Also (I was getting to it) there’s a high percentage of great songs on here. Not everything floats my boat: Finnish anarcho troop 1981 contribute my least favourite song from their demo; 40 Hells are gruff gruel and Off With Their Heads have clearly proffered an offcut. Meanwhile, Agent Orangey surfbros Night Birds deliver a twangy joybuzzer; Hygiene’s synthed-up Messthetica is easily one of the three best songs about asbestos I’ve heard; The Estranged, ex of various crust bands of note, do gothy post-punk with a singer who sounds like Michael Stipe (it’d be hilarious if they started getting A&R rimjobs, but it could happen); Fracaso from Venezuela and Knuste Ruter from Norway are OTT like only those crazy furriners can be; and Bad Sam scramble garage thud, pop-metal soloing and Jello Biafra snarl. That this compilation is going to get a song by Bad Sam – a south Wales group who are great but barely active – sent across the globe nails, for me, why it’s a heartwarmer.
Facel Vega are also a south Wales group, to me, although in practice they have helped their cause since members moved from salty Porthcawl to smoggy London and dirty, dirty Leeds. After about four years together, they have a debut album – The Body (Art For Blind). If you have an itch for DIY punk that sits in unclaimed territory between post-hardcore and emo – much of the Dischord roster between 1985 and 1992; the less violent Ebullition Records poetry reciters (Bread And Circuits or Yaphet Kotto, say) – then as long as you’re cool with there being a constant underbelly of postpunk and Sonic Youth scrabble-rousing, The Body has effing DAGGERS to scratch you. Like, you could truthfully say this “sounded like Fugazi” to someone who wasn’t a super knowledgeable fount of underground punk rock like you (i.e. didn’t have the patience for endless last.fm clickthroughs) but you’d never mistake Facel Vega as a band who’d just cribbed off Fugazi and left it at that. Some of the rhythmic understanding on here has me grinning like a drawing of a skull on a biker’s T-shirt, and there are guitar breaks on jams like ‘Copycat’ and ‘Worms’ that should rightly be igniting hundred-strong moshpits which would then get told off for being too violent. KIDDING!
If you drink The Quietus’ Kool-Aid on the reg, you may already own some stuff by Walls. These Walls aren’t the Walls on Kompakt Records, though, they’re the Walls who live in the Pacific Northwest and make pummeling sludgy hardcore with a notably negative outlook. I’m pretty sure they have firsties rights over the name, should it ever become an issue, but why not make them number one in your world by picking up The Future Is Wide Open (Graanrepubliek), their second album? “YOU LIVE LIKE A FUCKING PIECE OF SHIT. YOU ARE JUST A FUCKING PIECE OF SHIT.” August Alston, Walls’ elegantly named vocalist, has your number, and his three band members have fashioned a draining backdrop to accompany the message. They can play whip-fast, as on opener ‘Just Complain’ (the source of the above lyric), they can hold a note for an uncomfortably, Melvinsly long time, but their default setting is mid-paced noiserock that’s simply more bull-brained and blown-out than most of the competition. There’s even a rocked-up cover of ‘Mekano’ by SPK. For context, Unsane have a new album ready to drop, but if it goes this hard I’ll be one impressed customer.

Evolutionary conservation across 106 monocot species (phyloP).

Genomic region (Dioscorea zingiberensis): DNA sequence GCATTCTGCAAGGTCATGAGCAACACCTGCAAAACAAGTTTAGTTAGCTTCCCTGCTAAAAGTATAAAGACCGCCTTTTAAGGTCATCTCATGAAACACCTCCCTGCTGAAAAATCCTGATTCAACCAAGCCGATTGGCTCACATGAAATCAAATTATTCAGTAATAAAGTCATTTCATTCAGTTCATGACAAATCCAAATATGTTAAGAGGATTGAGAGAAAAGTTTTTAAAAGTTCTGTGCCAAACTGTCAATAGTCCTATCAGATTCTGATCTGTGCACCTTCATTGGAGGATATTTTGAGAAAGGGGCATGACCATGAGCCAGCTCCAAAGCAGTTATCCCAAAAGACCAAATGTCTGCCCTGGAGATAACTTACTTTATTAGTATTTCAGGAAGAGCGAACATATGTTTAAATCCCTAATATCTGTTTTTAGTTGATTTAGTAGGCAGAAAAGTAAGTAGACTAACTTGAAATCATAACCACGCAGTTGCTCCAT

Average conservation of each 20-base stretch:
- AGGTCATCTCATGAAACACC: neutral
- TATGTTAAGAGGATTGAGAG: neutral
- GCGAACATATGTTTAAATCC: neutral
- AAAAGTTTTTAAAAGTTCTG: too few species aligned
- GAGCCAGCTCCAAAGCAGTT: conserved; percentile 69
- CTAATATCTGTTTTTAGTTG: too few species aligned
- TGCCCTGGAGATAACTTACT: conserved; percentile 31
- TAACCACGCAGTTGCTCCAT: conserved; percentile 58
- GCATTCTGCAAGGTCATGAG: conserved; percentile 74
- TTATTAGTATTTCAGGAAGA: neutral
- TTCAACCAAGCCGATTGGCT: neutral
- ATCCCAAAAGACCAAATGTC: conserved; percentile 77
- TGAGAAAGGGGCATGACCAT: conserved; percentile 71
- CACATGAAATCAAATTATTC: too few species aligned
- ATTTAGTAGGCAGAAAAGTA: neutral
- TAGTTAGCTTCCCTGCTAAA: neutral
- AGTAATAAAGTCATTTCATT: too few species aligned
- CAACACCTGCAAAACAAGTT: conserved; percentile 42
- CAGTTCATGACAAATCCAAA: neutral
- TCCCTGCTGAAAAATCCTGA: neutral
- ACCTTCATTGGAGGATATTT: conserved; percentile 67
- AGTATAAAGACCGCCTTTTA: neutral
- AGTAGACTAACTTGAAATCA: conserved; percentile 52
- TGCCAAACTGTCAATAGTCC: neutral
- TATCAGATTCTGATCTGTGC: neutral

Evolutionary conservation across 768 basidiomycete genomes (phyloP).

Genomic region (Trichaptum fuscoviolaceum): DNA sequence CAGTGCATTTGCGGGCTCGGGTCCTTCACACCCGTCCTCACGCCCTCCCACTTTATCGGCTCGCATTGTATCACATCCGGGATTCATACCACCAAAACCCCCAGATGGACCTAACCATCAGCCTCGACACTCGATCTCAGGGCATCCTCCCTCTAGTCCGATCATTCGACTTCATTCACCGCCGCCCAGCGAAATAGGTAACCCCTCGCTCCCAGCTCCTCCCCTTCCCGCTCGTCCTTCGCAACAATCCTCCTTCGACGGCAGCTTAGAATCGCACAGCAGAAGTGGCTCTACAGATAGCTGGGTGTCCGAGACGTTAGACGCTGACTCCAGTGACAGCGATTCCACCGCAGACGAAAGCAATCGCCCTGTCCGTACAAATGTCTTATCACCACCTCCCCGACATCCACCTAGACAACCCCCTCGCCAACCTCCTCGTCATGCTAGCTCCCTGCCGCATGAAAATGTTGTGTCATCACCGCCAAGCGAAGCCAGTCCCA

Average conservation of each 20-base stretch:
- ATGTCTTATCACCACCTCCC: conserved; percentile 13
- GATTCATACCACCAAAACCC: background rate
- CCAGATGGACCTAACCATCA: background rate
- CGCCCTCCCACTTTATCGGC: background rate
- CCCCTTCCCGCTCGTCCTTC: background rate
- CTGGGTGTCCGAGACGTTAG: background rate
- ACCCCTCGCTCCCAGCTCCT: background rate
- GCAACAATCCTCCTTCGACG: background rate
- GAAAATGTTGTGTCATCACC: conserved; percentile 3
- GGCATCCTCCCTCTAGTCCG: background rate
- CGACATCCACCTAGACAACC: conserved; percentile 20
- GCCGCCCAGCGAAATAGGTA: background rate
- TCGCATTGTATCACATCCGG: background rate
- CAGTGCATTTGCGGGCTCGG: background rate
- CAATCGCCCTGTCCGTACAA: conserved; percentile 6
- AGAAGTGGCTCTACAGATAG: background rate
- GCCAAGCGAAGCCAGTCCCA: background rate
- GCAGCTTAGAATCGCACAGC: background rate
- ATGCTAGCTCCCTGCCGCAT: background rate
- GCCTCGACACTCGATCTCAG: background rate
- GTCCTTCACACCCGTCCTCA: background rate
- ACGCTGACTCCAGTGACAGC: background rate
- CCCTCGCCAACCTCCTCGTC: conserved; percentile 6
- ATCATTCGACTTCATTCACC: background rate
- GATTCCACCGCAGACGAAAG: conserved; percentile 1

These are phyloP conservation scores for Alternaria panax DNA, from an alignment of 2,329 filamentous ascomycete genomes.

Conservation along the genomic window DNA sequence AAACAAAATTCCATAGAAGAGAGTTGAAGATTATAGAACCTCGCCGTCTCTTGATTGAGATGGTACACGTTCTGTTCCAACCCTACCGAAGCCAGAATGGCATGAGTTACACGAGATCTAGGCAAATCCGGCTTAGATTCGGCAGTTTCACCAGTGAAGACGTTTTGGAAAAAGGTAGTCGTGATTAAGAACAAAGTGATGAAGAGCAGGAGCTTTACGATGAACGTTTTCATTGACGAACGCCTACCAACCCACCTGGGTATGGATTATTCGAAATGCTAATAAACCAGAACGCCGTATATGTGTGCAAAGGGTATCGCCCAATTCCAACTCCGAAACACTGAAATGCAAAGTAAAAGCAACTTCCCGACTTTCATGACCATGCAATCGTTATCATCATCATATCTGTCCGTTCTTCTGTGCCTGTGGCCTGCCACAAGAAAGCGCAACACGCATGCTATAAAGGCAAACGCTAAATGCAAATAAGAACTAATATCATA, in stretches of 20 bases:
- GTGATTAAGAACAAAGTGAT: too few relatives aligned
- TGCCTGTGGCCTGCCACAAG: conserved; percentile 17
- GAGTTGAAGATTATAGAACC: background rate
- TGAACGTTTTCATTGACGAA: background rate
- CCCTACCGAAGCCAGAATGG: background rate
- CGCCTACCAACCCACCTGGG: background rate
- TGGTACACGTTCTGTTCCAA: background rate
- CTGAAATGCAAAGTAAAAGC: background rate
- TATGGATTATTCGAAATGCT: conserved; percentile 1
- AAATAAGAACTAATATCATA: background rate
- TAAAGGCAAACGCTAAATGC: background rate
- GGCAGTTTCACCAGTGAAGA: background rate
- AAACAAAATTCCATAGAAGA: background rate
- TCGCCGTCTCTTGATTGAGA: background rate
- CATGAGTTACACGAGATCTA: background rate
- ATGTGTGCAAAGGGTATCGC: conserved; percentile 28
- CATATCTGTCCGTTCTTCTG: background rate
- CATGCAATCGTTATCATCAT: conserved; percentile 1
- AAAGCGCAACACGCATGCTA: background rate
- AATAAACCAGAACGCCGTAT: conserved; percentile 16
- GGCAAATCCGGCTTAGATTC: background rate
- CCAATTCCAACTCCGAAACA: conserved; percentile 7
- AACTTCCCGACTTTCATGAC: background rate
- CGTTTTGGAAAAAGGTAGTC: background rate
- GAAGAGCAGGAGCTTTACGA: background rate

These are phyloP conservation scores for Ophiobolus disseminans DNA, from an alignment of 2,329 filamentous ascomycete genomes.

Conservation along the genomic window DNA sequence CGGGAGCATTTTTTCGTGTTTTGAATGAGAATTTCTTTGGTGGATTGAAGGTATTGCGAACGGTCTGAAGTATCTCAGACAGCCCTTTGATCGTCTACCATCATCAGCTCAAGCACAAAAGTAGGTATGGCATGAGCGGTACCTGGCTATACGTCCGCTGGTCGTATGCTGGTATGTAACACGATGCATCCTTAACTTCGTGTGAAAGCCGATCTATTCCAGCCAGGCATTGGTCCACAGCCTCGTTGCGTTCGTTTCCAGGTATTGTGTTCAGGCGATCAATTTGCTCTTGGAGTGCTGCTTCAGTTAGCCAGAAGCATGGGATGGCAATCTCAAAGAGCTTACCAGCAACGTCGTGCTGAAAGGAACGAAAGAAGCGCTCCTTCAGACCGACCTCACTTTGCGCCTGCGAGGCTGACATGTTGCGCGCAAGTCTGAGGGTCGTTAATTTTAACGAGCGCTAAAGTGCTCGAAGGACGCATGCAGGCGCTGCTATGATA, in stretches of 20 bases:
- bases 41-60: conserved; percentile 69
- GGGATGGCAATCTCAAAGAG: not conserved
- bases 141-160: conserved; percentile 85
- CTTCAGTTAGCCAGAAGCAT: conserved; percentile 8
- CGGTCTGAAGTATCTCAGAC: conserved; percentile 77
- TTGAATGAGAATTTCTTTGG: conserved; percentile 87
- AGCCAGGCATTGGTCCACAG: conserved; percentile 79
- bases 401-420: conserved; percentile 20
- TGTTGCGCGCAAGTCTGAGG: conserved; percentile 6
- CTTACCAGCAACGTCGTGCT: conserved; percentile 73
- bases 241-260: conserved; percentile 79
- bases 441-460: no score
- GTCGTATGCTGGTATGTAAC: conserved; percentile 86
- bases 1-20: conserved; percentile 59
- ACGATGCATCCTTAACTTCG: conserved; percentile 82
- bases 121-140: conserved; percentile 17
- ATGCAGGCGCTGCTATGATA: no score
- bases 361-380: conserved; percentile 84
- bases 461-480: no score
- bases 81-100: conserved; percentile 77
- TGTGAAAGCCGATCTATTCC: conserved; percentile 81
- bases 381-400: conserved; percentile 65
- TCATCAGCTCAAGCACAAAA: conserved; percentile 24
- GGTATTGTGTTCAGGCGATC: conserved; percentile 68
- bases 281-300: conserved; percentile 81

I wrote a bit about Chicago’s Cülo in the last of these columns, noting how they’re staking out the territory of confrontational nihilism, or refreshing un-PC-ness, or something like that. Having now copped Life Is Vile… And So Are We (Deranged), their close-on-discography LP, I’ll partly adjust that claim. Although Cülo – four white dudes with an umlauted Spanish bandname from a city with a large Hispanic population – have been clutched to modern HC’s bosom, they do come off like genuine outcasts, and guys whose non-band lives are actual dead ends. You might not personally be hyped for songs about fucking other people’s girlfriends, or shooting glue, or “boots and leather since I was fourteen years old” (‘Don’t Care Part II’), or sleevenotes about feeding boys cough syrup until they pass out then touching them up… but if you would deny these fuckos their outlet, the real oppressor would be YOU, amirite?
If lyrically, Cülo are like a marginally more defensible GG Allin, their music is far more worthy of existence. Early Poison Idea (if that tickles ye, stay tuned) might be their Dead Sea Scrolls, along with a second mortgage’s worth of Eighties rustbelt thrash and motley crews with metal guitar leads, like RKL or Septic Death. At their most sedate, they compare with early Fucked Up; over the four releases collected here, their sixty-second brickwall braindrills display virtually no evolution, and nor should they. Also, they have two guitars and no bass, their logic being that everyone prefers guitars to basses.